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1 Week 10 Generalised functions, or distributions 1.The Dirac delta function 2.Derivatives of the Dirac delta function 3.Differential equations involving.

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Presentation on theme: "1 Week 10 Generalised functions, or distributions 1.The Dirac delta function 2.Derivatives of the Dirac delta function 3.Differential equations involving."— Presentation transcript:

1 1 Week 10 Generalised functions, or distributions 1.The Dirac delta function 2.Derivatives of the Dirac delta function 3.Differential equations involving generalised functions Consider a family of functions δ ε (x), where x is the variable and ε is a parameter: (1) 1. The Dirac delta function

2 2 where f(x) is analytic in a certain interval about the point x = 0. (3) (2) Theorem 1: Consider Proof: Represent f(x) by its Taylor series: (4) Then

3 3 hence, which yields (3) as required. █ Substitute (1) and (4) into (2): tends to 0 as ε → 0

4 4 Consider (2) with f(x) = 1, which yields At the same time, it follows from (1) that Q: what kind of function tends to zero at all points except one, but still has non-zero integral (area under the curve)? A: It’s called the Dirac delta function, or just delta function. It’s not a usual function though, but a generalised function, or distribution.

5 5 The delta function [usually denoted by δ(x) ] can be defined using infinitely many different families of functions. and consider... Introduce, for example, (5)

6 6 It can be shown that i.e. the family of functions defined by (5) correspond to the delta function, just like family (1). where f(x) is analytic in a certain interval about the point x = 0.

7 7 Then δ ε (x) corresponds to the delta function, i.e. for any f(x) which is analytic at x = 0. Let a family of functions δ ε (x) satisfy Theorem 2:

8 8 Let Example 1: For which a does this family of functions correspond to δ(x) ?

9 9 Even though generalised functions (GFs) imply an underlying limiting procedure, one often uses a ‘short-hand notation’ treating them as if they were regular functions, e.g. One should keep in mind, however, that the above equality actually means where δ ε (x) is a suitably defined family of functions. Comment: Yet, in many cases, the ‘short-hand notation’ can be used to re- arrange expressions involving GFs, and it yields the correct result!

10 10 Example 2: where δ'(x) is the delta function’s derivative (we haven’t defined it yet, but let’s consider it anyway and see what happens). Treating δ(x) as a regular function and δ'(x) as its derivative, we integrate (6) by parts... Consider (6)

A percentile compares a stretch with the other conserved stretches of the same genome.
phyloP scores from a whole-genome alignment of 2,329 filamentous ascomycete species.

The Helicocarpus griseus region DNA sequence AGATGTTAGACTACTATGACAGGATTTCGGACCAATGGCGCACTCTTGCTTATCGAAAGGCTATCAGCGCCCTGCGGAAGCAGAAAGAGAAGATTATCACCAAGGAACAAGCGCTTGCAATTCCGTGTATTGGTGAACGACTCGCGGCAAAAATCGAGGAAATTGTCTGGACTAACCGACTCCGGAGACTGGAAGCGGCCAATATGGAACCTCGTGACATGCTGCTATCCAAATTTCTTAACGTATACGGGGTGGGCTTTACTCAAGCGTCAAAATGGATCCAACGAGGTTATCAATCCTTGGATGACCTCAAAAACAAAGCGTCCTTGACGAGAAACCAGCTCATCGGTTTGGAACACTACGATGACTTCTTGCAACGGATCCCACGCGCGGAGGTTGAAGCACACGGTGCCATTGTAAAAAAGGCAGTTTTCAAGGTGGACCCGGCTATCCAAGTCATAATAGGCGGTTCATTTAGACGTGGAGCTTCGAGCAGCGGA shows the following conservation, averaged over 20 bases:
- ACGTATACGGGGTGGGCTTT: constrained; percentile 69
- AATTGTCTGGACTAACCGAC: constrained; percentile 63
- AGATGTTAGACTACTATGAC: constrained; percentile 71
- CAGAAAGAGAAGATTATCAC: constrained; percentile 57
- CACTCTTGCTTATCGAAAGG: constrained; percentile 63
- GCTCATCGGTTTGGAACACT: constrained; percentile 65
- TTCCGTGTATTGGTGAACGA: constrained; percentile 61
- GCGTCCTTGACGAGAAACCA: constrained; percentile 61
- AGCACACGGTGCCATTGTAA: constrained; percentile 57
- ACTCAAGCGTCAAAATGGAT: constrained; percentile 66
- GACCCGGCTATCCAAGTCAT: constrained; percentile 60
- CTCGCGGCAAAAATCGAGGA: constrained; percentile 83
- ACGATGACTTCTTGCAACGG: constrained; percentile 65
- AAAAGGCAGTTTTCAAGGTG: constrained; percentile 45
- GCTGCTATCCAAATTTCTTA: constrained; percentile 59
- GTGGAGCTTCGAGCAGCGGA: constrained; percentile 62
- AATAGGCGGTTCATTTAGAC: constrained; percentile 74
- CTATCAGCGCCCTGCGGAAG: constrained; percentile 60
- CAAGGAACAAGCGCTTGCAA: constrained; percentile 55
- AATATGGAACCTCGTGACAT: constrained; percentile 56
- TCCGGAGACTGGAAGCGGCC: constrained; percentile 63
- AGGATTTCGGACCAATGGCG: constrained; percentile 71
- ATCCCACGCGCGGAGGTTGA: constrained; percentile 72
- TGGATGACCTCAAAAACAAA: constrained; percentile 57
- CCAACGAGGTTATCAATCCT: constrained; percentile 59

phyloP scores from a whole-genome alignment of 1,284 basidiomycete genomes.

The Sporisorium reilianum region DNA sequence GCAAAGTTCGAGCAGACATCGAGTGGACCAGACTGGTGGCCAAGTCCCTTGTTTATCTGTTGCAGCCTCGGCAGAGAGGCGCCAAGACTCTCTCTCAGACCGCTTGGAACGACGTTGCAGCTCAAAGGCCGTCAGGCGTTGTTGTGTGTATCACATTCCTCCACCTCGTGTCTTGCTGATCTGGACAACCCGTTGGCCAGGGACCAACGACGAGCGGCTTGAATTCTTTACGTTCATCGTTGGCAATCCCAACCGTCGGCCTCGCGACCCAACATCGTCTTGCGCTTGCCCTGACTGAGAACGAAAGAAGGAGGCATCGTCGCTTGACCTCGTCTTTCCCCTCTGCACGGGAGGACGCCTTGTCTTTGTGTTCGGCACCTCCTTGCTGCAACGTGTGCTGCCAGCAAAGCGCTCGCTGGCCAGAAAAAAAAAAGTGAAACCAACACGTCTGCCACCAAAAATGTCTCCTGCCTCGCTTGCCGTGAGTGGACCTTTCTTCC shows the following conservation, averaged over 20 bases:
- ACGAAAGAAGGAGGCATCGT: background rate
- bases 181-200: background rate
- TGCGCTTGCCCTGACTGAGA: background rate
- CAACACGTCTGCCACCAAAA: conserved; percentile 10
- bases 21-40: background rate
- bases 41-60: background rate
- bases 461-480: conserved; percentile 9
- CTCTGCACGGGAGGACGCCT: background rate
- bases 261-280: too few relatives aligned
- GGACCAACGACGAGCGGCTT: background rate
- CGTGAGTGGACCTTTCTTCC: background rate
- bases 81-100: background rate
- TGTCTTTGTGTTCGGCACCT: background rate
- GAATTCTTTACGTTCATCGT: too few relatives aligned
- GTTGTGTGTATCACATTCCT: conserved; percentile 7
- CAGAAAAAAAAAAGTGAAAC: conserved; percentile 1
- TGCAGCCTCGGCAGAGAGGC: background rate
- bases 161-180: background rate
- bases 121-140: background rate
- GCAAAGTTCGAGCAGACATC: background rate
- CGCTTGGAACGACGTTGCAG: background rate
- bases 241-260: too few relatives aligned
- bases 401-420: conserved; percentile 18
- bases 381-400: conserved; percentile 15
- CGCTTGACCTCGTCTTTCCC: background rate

11 11 Assume that Thus, which kind of agrees with the fact that, in the proper definition of δ(x), the function δ ε (x) vanishes outside the interval (–ε, ε). Now, recall how δ(x) affects test functions. Recalling also definition (6) of I, we obtain...

12 12 Even though this equality was derived without following the proper procedure (families of functions, etc.), we’ll later see that (7) correctly describes how the derivative of the delta function affects a test function. (7)

13 13 2. Derivatives of the Dirac delta function Consider the following family of functions: Note that, everywhere except the points x = –ε, 0, +ε, the function δ' ε (x) equals to the derivative of δ ε (x) defined by (5). At the ‘exceptional’ points, δ ε (x) doesn’t have a derivative, so the values of δ' ε (x) were chosen, more or less, ad hoc. Now, consider...

14 14 Proof: Represent f(x) by its Taylor series Observe that δ' ε (x) is odd – hence, every other term of the series in [] doesn’t contribute to the integral, and we obtain... Theorem 3: where f(x) is analytic in a certain interval about x = 0.

15 15 hence, as required. █ tends to 0 as ε → 0 hence,

16 16 The minus on the r.-h.s. looks ‘unnatural’, but it actually agrees with the result in Example 2 obtained using the short-hand notation. The ‘short-hand’ form of Theorem 3 is Comment: The family of functions used in Theorem 3 for representing δ'(x) was obtained by differentiating the family of functions defined by (5) and used to represent δ(x). In principle, we could’ve used a different family, but there’s still a general rule: if δ ε (x) represents δ(x), then the derivative of δ ε (x) represents δ'(x). Comment:

17 17 The n -th derivative of δ(x) [denoted by δ (n) (x) ] can be defined through any family of functions such that Theorem 4:

18 18 We shall also use δ(x – x 0 ) and δ'(x – x 0 ), such that What’s the equivalent of the above equalities for δ"(x – x 0 ) ?

19 19 Theorem 5: Let a function g(x) be smooth and strictly monotonic, i.e. Then, Let also g(x) have a single zero at x = x 0, i.e. Note that, since g(x) is strictly monotonic,

20 20 Proof: Let g'(x 0 ) > 0 and consider Let’s change the variable x to y = g(x), so that (8) where x(y) is the inverse function to y = g(x). Observe also that, since y(x 0 ) = 0 and x(y) is the inverse function, it follows that (9)

21 21 Now, (8) becomes which can be readily evaluated using the definition of δ(x) : Taking into account (9), we obtain

22 22 Finally, recalling definition (8) of I, we have which yields the desired result for the case g'(x 0 ) > 0. The case g'(x 0 ) < 0 is similar. █


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